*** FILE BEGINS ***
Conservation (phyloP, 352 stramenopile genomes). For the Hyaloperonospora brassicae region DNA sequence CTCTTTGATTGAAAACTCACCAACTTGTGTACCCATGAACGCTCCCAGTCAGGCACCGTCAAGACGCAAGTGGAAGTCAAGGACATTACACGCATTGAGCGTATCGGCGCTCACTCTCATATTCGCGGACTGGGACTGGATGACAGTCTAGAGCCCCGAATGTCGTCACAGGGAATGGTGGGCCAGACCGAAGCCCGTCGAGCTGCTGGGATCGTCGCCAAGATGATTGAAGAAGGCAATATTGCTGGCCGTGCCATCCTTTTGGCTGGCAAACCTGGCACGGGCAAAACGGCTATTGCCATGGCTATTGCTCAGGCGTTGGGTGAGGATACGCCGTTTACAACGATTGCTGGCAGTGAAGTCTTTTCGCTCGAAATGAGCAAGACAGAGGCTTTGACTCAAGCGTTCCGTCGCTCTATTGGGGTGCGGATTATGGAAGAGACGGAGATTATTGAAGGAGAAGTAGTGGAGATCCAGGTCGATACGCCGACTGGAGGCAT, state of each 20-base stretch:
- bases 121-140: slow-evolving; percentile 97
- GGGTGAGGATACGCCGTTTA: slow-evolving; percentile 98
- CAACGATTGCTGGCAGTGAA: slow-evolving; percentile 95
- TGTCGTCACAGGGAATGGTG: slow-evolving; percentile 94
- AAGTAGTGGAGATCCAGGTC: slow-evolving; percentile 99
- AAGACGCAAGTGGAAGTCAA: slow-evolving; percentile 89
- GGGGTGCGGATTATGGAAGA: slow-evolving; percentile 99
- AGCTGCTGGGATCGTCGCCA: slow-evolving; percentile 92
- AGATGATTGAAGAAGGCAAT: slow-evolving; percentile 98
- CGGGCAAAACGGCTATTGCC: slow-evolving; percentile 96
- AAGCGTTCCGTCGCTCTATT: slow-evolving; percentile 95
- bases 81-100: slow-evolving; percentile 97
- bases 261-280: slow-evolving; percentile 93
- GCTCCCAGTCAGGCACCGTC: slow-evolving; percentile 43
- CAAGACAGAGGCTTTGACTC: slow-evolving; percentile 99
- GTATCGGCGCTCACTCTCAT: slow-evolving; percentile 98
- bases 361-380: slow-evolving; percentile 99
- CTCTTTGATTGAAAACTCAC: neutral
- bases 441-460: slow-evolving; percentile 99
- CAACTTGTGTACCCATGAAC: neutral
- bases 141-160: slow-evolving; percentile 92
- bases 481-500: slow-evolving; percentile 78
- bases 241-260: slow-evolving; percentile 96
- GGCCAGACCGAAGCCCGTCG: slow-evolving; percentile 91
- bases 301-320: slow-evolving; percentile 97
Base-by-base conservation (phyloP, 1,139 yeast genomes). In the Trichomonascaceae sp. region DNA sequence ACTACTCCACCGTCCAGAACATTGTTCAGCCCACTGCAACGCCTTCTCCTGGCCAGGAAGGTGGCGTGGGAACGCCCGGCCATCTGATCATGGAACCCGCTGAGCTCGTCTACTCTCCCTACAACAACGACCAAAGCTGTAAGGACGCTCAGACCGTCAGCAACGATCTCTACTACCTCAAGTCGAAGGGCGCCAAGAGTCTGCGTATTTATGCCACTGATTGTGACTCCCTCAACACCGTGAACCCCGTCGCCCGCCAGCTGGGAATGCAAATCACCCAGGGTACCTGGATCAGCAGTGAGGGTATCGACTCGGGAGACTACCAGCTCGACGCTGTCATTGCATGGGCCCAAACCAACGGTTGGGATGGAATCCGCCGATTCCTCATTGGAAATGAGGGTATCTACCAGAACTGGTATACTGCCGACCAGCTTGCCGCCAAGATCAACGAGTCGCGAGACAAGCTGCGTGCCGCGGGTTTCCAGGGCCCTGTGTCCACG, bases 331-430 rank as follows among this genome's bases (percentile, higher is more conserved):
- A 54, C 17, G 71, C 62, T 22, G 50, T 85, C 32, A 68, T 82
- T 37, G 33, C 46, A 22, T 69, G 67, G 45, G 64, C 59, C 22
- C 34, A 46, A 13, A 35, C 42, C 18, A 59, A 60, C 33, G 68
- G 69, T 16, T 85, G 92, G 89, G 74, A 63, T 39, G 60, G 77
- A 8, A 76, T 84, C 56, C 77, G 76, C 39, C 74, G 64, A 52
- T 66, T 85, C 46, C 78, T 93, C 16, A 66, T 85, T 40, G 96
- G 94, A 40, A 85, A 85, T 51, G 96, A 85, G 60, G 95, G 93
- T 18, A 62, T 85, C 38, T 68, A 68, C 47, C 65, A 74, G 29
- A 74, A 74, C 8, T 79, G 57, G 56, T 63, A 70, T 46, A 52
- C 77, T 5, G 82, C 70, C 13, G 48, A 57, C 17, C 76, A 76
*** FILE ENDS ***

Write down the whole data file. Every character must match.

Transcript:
Conservation (phyloP, 352 stramenopile genomes). For the Hyaloperonospora brassicae region DNA sequence CTCTTTGATTGAAAACTCACCAACTTGTGTACCCATGAACGCTCCCAGTCAGGCACCGTCAAGACGCAAGTGGAAGTCAAGGACATTACACGCATTGAGCGTATCGGCGCTCACTCTCATATTCGCGGACTGGGACTGGATGACAGTCTAGAGCCCCGAATGTCGTCACAGGGAATGGTGGGCCAGACCGAAGCCCGTCGAGCTGCTGGGATCGTCGCCAAGATGATTGAAGAAGGCAATATTGCTGGCCGTGCCATCCTTTTGGCTGGCAAACCTGGCACGGGCAAAACGGCTATTGCCATGGCTATTGCTCAGGCGTTGGGTGAGGATACGCCGTTTACAACGATTGCTGGCAGTGAAGTCTTTTCGCTCGAAATGAGCAAGACAGAGGCTTTGACTCAAGCGTTCCGTCGCTCTATTGGGGTGCGGATTATGGAAGAGACGGAGATTATTGAAGGAGAAGTAGTGGAGATCCAGGTCGATACGCCGACTGGAGGCAT, state of each 20-base stretch:
- bases 121-140: slow-evolving; percentile 97
- GGGTGAGGATACGCCGTTTA: slow-evolving; percentile 98
- CAACGATTGCTGGCAGTGAA: slow-evolving; percentile 95
- TGTCGTCACAGGGAATGGTG: slow-evolving; percentile 94
- AAGTAGTGGAGATCCAGGTC: slow-evolving; percentile 99
- AAGACGCAAGTGGAAGTCAA: slow-evolving; percentile 89
- GGGGTGCGGATTATGGAAGA: slow-evolving; percentile 99
- AGCTGCTGGGATCGTCGCCA: slow-evolving; percentile 92
- AGATGATTGAAGAAGGCAAT: slow-evolving; percentile 98
- CGGGCAAAACGGCTATTGCC: slow-evolving; percentile 96
- AAGCGTTCCGTCGCTCTATT: slow-evolving; percentile 95
- bases 81-100: slow-evolving; percentile 97
- bases 261-280: slow-evolving; percentile 93
- GCTCCCAGTCAGGCACCGTC: slow-evolving; percentile 43
- CAAGACAGAGGCTTTGACTC: slow-evolving; percentile 99
- GTATCGGCGCTCACTCTCAT: slow-evolving; percentile 98
- bases 361-380: slow-evolving; percentile 99
- CTCTTTGATTGAAAACTCAC: neutral
- bases 441-460: slow-evolving; percentile 99
- CAACTTGTGTACCCATGAAC: neutral
- bases 141-160: slow-evolving; percentile 92
- bases 481-500: slow-evolving; percentile 78
- bases 241-260: slow-evolving; percentile 96
- GGCCAGACCGAAGCCCGTCG: slow-evolving; percentile 91
- bases 301-320: slow-evolving; percentile 97
Base-by-base conservation (phyloP, 1,139 yeast genomes). In the Trichomonascaceae sp. region DNA sequence ACTACTCCACCGTCCAGAACATTGTTCAGCCCACTGCAACGCCTTCTCCTGGCCAGGAAGGTGGCGTGGGAACGCCCGGCCATCTGATCATGGAACCCGCTGAGCTCGTCTACTCTCCCTACAACAACGACCAAAGCTGTAAGGACGCTCAGACCGTCAGCAACGATCTCTACTACCTCAAGTCGAAGGGCGCCAAGAGTCTGCGTATTTATGCCACTGATTGTGACTCCCTCAACACCGTGAACCCCGTCGCCCGCCAGCTGGGAATGCAAATCACCCAGGGTACCTGGATCAGCAGTGAGGGTATCGACTCGGGAGACTACCAGCTCGACGCTGTCATTGCATGGGCCCAAACCAACGGTTGGGATGGAATCCGCCGATTCCTCATTGGAAATGAGGGTATCTACCAGAACTGGTATACTGCCGACCAGCTTGCCGCCAAGATCAACGAGTCGCGAGACAAGCTGCGTGCCGCGGGTTTCCAGGGCCCTGTGTCCACG, bases 331-430 rank as follows among this genome's bases (percentile, higher is more conserved):
- A 54, C 17, G 71, C 62, T 22, G 50, T 85, C 32, A 68, T 82
- T 37, G 33, C 46, A 22, T 69, G 67, G 45, G 64, C 59, C 22
- C 34, A 46, A 13, A 35, C 42, C 18, A 59, A 60, C 33, G 68
- G 69, T 16, T 85, G 92, G 89, G 74, A 63, T 39, G 60, G 77
- A 8, A 76, T 84, C 56, C 77, G 76, C 39, C 74, G 64, A 52
- T 66, T 85, C 46, C 78, T 93, C 16, A 66, T 85, T 40, G 96
- G 94, A 40, A 85, A 85, T 51, G 96, A 85, G 60, G 95, G 93
- T 18, A 62, T 85, C 38, T 68, A 68, C 47, C 65, A 74, G 29
- A 74, A 74, C 8, T 79, G 57, G 56, T 63, A 70, T 46, A 52
- C 77, T 5, G 82, C 70, C 13, G 48, A 57, C 17, C 76, A 76